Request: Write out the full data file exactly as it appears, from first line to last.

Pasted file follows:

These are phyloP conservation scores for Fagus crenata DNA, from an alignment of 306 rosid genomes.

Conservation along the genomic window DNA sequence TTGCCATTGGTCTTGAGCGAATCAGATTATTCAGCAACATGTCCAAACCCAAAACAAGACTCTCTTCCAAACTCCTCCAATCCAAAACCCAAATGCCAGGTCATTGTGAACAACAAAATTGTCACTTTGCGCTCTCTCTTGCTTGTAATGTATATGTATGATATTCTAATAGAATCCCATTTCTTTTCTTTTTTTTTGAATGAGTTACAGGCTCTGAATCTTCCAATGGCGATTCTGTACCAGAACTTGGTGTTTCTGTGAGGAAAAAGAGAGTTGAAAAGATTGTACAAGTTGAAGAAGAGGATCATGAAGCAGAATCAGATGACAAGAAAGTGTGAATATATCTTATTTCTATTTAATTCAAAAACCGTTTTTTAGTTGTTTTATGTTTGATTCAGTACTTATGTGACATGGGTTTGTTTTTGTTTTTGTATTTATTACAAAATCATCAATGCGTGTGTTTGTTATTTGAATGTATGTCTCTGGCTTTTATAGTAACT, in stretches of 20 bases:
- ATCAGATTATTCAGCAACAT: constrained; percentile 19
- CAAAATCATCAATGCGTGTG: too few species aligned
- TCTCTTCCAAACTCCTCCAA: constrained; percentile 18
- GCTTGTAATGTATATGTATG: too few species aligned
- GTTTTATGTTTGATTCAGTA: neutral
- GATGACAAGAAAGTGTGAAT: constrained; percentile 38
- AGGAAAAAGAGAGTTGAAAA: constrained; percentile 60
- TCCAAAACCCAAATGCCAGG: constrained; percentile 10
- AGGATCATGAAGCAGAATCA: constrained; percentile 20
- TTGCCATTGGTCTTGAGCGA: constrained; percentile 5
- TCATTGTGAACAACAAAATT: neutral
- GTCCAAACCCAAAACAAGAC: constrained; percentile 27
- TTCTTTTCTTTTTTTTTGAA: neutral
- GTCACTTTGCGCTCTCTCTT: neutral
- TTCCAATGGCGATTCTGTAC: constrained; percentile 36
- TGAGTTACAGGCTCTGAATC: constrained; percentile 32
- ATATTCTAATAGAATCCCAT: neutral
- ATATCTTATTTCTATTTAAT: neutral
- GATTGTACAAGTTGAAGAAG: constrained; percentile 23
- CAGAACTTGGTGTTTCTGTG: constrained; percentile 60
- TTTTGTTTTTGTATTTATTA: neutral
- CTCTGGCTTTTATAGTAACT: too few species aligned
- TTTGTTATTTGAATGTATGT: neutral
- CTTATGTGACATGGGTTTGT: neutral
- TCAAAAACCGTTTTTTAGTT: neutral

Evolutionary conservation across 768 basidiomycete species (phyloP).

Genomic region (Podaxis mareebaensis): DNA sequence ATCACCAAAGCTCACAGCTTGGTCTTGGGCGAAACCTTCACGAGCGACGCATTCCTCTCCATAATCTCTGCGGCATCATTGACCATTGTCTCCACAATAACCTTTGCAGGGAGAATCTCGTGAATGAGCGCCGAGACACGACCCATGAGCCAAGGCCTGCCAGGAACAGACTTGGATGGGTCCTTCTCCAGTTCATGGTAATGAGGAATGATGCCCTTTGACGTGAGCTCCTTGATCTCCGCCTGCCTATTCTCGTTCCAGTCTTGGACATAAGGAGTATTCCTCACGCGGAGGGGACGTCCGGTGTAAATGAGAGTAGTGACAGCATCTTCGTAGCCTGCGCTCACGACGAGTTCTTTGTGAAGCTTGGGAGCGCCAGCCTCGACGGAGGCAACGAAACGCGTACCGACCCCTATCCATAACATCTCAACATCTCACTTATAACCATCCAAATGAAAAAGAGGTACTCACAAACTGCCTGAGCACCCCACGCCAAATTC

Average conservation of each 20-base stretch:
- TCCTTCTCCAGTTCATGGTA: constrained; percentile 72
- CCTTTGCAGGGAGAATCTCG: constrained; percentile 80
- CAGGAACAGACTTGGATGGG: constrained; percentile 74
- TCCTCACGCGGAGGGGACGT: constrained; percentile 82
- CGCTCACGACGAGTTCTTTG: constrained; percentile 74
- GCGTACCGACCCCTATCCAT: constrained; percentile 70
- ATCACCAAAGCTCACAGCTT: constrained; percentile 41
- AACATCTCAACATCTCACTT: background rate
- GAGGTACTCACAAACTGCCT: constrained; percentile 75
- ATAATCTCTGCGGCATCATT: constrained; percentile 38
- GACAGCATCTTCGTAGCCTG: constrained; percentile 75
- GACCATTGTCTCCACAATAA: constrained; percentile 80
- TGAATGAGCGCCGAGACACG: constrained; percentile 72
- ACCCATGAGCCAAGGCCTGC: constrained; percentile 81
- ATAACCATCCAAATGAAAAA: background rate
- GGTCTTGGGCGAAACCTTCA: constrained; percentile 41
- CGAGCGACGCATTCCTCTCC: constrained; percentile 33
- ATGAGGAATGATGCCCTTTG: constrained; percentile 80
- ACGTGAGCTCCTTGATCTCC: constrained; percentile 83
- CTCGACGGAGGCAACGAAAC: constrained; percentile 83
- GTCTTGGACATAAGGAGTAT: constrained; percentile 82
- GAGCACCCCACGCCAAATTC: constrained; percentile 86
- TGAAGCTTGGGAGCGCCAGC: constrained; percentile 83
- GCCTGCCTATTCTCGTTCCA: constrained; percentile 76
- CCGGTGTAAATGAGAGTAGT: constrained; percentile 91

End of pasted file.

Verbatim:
These are phyloP conservation scores for Fagus crenata DNA, from an alignment of 306 rosid genomes.

Conservation along the genomic window DNA sequence TTGCCATTGGTCTTGAGCGAATCAGATTATTCAGCAACATGTCCAAACCCAAAACAAGACTCTCTTCCAAACTCCTCCAATCCAAAACCCAAATGCCAGGTCATTGTGAACAACAAAATTGTCACTTTGCGCTCTCTCTTGCTTGTAATGTATATGTATGATATTCTAATAGAATCCCATTTCTTTTCTTTTTTTTTGAATGAGTTACAGGCTCTGAATCTTCCAATGGCGATTCTGTACCAGAACTTGGTGTTTCTGTGAGGAAAAAGAGAGTTGAAAAGATTGTACAAGTTGAAGAAGAGGATCATGAAGCAGAATCAGATGACAAGAAAGTGTGAATATATCTTATTTCTATTTAATTCAAAAACCGTTTTTTAGTTGTTTTATGTTTGATTCAGTACTTATGTGACATGGGTTTGTTTTTGTTTTTGTATTTATTACAAAATCATCAATGCGTGTGTTTGTTATTTGAATGTATGTCTCTGGCTTTTATAGTAACT, in stretches of 20 bases:
- ATCAGATTATTCAGCAACAT: constrained; percentile 19
- CAAAATCATCAATGCGTGTG: too few species aligned
- TCTCTTCCAAACTCCTCCAA: constrained; percentile 18
- GCTTGTAATGTATATGTATG: too few species aligned
- GTTTTATGTTTGATTCAGTA: neutral
- GATGACAAGAAAGTGTGAAT: constrained; percentile 38
- AGGAAAAAGAGAGTTGAAAA: constrained; percentile 60
- TCCAAAACCCAAATGCCAGG: constrained; percentile 10
- AGGATCATGAAGCAGAATCA: constrained; percentile 20
- TTGCCATTGGTCTTGAGCGA: constrained; percentile 5
- TCATTGTGAACAACAAAATT: neutral
- GTCCAAACCCAAAACAAGAC: constrained; percentile 27
- TTCTTTTCTTTTTTTTTGAA: neutral
- GTCACTTTGCGCTCTCTCTT: neutral
- TTCCAATGGCGATTCTGTAC: constrained; percentile 36
- TGAGTTACAGGCTCTGAATC: constrained; percentile 32
- ATATTCTAATAGAATCCCAT: neutral
- ATATCTTATTTCTATTTAAT: neutral
- GATTGTACAAGTTGAAGAAG: constrained; percentile 23
- CAGAACTTGGTGTTTCTGTG: constrained; percentile 60
- TTTTGTTTTTGTATTTATTA: neutral
- CTCTGGCTTTTATAGTAACT: too few species aligned
- TTTGTTATTTGAATGTATGT: neutral
- CTTATGTGACATGGGTTTGT: neutral
- TCAAAAACCGTTTTTTAGTT: neutral

Evolutionary conservation across 768 basidiomycete species (phyloP).

Genomic region (Podaxis mareebaensis): DNA sequence ATCACCAAAGCTCACAGCTTGGTCTTGGGCGAAACCTTCACGAGCGACGCATTCCTCTCCATAATCTCTGCGGCATCATTGACCATTGTCTCCACAATAACCTTTGCAGGGAGAATCTCGTGAATGAGCGCCGAGACACGACCCATGAGCCAAGGCCTGCCAGGAACAGACTTGGATGGGTCCTTCTCCAGTTCATGGTAATGAGGAATGATGCCCTTTGACGTGAGCTCCTTGATCTCCGCCTGCCTATTCTCGTTCCAGTCTTGGACATAAGGAGTATTCCTCACGCGGAGGGGACGTCCGGTGTAAATGAGAGTAGTGACAGCATCTTCGTAGCCTGCGCTCACGACGAGTTCTTTGTGAAGCTTGGGAGCGCCAGCCTCGACGGAGGCAACGAAACGCGTACCGACCCCTATCCATAACATCTCAACATCTCACTTATAACCATCCAAATGAAAAAGAGGTACTCACAAACTGCCTGAGCACCCCACGCCAAATTC

Average conservation of each 20-base stretch:
- TCCTTCTCCAGTTCATGGTA: constrained; percentile 72
- CCTTTGCAGGGAGAATCTCG: constrained; percentile 80
- CAGGAACAGACTTGGATGGG: constrained; percentile 74
- TCCTCACGCGGAGGGGACGT: constrained; percentile 82
- CGCTCACGACGAGTTCTTTG: constrained; percentile 74
- GCGTACCGACCCCTATCCAT: constrained; percentile 70
- ATCACCAAAGCTCACAGCTT: constrained; percentile 41
- AACATCTCAACATCTCACTT: background rate
- GAGGTACTCACAAACTGCCT: constrained; percentile 75
- ATAATCTCTGCGGCATCATT: constrained; percentile 38
- GACAGCATCTTCGTAGCCTG: constrained; percentile 75
- GACCATTGTCTCCACAATAA: constrained; percentile 80
- TGAATGAGCGCCGAGACACG: constrained; percentile 72
- ACCCATGAGCCAAGGCCTGC: constrained; percentile 81
- ATAACCATCCAAATGAAAAA: background rate
- GGTCTTGGGCGAAACCTTCA: constrained; percentile 41
- CGAGCGACGCATTCCTCTCC: constrained; percentile 33
- ATGAGGAATGATGCCCTTTG: constrained; percentile 80
- ACGTGAGCTCCTTGATCTCC: constrained; percentile 83
- CTCGACGGAGGCAACGAAAC: constrained; percentile 83
- GTCTTGGACATAAGGAGTAT: constrained; percentile 82
- GAGCACCCCACGCCAAATTC: constrained; percentile 86
- TGAAGCTTGGGAGCGCCAGC: constrained; percentile 83
- GCCTGCCTATTCTCGTTCCA: constrained; percentile 76
- CCGGTGTAAATGAGAGTAGT: constrained; percentile 91